Marie Howe’s new book, Magdalene, offers a sequence of lyrics spoken by the figure of her title, but who is Magdalene? In one poem, she claims a whole list of identities across time: the witch hung by her neighbors, the girl in the asylum, the housewife, the businesswoman, the teacher. Other poems imagine scenes taking place at the edge of canonical religious narratives—the small acts that might have occurred just a few streets, or even a few feet, away from the main events. For the most part, though, the Magdalene of this book is thoroughly modern and middle class: She takes pills, feels overwhelmed by her demanding schedule (“I had no time. How had this happened? / How had our lives gotten like this?” (“Magdalene—The Seven Devils”)), and scolds her lover for not paying attention or cleaning up after himself.
In fact, Howe is not really concerned here with religion or spirituality. Her true theme is desire, its paralyzing hold and its disappointments. The biblical Magdalene is of interest to her as a woman who devoted herself to an impossible union, so that desire in this book is almost always depicted as a trial: “I was driven toward desire by desire. / believing that the fulfillment of that desire was an end. / There was no end” (“How the Story Started”). Desire, for Howe, also breeds alienation from one’s own body and from those one holds dearest. The poem “Fourteen” marks a turning point in the relationship between a mother and daughter:
She is still mine—for another year or so,
but she’s already looking past me
through the funeral-home door
to where the boys have gathered in their dark suits.
In poem after poem, Magdalene tries to overcome estrangement. These efforts can take the form of visions in which she sees through the material world to something fundamental. But such insights rarely go beyond the imaginary, as in “Magdalene Afterwards”: “I want to see through the red bricks of the building across the street, / into the something else that almost gleams through the day.” At other times, she takes refuge in the earthlier comforts of physical contact:
I rested my chin on his shoulder looking toward the shore.
As he must have been looking over my shoulder, to where the water deepened and
small boats tugged on their anchors.
(“Low Tide, Late August”)
The couple embraces in the water, but the embrace forces them to look in opposite directions, so that the speaker can only guess what her lover saw in the water. The last two lines—a single moored article before the rest of the clause is completed in one breath—softly tug on the first half of the sentence as her imagination is drawn away from their union toward the sea. The final image captures the strain experienced by the couple, between tide and anchor, the pull of separation and the grounding of their union, imperfect as it may be.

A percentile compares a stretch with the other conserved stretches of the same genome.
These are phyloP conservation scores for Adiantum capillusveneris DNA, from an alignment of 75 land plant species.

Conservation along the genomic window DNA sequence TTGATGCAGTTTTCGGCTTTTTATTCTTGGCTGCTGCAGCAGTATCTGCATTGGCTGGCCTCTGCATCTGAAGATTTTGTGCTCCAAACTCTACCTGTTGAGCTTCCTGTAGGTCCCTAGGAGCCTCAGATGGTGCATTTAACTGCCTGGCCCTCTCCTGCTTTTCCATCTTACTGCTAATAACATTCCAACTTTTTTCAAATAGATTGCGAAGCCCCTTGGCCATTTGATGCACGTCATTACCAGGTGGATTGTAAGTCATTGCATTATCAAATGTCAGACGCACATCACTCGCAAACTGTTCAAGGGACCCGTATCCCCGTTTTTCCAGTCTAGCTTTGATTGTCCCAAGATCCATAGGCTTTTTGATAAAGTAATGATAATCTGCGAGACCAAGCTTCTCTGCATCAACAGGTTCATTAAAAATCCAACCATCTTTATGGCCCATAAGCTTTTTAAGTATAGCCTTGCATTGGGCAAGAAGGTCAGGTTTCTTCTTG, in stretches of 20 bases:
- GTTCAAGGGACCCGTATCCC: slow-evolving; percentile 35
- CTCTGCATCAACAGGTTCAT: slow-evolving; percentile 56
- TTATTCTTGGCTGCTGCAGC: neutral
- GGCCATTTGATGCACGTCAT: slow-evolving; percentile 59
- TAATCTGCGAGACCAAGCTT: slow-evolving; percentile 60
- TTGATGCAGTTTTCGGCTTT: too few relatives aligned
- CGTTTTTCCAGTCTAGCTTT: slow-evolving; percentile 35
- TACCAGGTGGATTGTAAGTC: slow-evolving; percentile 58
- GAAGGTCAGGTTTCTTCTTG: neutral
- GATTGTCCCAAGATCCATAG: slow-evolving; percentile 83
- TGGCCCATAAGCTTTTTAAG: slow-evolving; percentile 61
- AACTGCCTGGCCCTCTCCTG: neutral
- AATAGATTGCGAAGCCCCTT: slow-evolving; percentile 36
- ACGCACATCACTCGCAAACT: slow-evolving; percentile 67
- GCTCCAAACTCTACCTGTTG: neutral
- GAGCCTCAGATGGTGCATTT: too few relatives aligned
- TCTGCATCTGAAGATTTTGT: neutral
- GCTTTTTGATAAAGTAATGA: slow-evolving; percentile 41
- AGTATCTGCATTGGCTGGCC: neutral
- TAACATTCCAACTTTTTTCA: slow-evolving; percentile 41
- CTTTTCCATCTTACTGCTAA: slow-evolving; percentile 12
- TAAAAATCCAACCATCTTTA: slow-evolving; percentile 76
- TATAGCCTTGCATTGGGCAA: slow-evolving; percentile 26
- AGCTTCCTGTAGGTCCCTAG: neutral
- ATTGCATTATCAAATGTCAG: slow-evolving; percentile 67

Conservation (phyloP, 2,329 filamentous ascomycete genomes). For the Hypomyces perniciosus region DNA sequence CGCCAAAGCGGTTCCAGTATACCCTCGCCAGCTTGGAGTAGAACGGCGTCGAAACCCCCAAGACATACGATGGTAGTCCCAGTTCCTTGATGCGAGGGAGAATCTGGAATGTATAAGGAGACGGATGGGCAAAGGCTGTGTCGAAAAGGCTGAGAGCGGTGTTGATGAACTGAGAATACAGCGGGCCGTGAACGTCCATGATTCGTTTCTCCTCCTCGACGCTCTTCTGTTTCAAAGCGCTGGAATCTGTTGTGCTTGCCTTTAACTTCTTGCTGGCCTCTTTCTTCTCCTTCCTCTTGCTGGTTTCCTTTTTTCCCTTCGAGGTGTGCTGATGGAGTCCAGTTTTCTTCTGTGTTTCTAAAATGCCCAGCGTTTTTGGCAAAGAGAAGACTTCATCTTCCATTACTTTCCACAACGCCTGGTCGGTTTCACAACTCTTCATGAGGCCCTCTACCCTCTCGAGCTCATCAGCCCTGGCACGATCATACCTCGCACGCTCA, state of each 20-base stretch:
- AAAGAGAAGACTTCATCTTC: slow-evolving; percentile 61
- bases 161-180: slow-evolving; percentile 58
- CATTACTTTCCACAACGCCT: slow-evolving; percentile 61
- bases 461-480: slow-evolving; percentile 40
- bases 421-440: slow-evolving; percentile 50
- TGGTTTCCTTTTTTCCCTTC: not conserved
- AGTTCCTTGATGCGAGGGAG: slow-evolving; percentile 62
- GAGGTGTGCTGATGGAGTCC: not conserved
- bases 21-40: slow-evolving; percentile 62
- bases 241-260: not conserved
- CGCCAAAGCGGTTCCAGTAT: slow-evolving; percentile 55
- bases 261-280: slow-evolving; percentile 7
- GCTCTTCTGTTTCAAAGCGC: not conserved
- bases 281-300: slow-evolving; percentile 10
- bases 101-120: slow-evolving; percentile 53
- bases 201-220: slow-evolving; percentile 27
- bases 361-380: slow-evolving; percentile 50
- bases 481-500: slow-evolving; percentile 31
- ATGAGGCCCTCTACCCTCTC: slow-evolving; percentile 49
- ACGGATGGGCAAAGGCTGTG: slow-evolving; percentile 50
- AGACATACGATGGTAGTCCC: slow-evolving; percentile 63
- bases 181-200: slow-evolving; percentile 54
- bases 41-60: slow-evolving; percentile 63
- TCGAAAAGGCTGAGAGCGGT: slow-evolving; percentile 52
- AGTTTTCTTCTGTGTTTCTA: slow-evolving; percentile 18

Less successful are the book’s allusions to unnamed traumas. These poems have a tendency to luxuriate in suffering: “I liked to go there alone / relieved to lie in the wreckage, ruined, physically undone” (“Magdalene: The Addict”). It is difficult to square such excesses against the posture of restraint that remains the book’s preferred poetic mode. Magdalene’s languor can seem indulgent, a display of agony that cannot elicit much sympathy because it feels so manufactured. Such traits will be familiar to readers of contemporary verse in the “confessional” mode, and indeed many of the book’s weakest moments occur when it falls too readily into the expected patterns of that style.
Howe’s philosophical inquiries work best in poems like “Conversation: Dualism”:
Is that bad? the girl says, when someone tells a story, or when we see
an accident on the road, or lately when almost anything happens.
Well, I say, not good, nor bad.
But is it bad? she says again, sensing my small
not good, I say
—and that seals it.
But it doesn’t, of course, and Howe’s point is precisely that it doesn’t. The girl’s query, which pushes the poet to choose between absolutes of right and wrong, is naive and yet not easy to dismiss. The poet’s response, for all its apparent moderation, is meant to be unsatisfactory. Here we find a question, simple but not simplistic, that really does haunt Howe’s imagination, one she takes up throughout her book.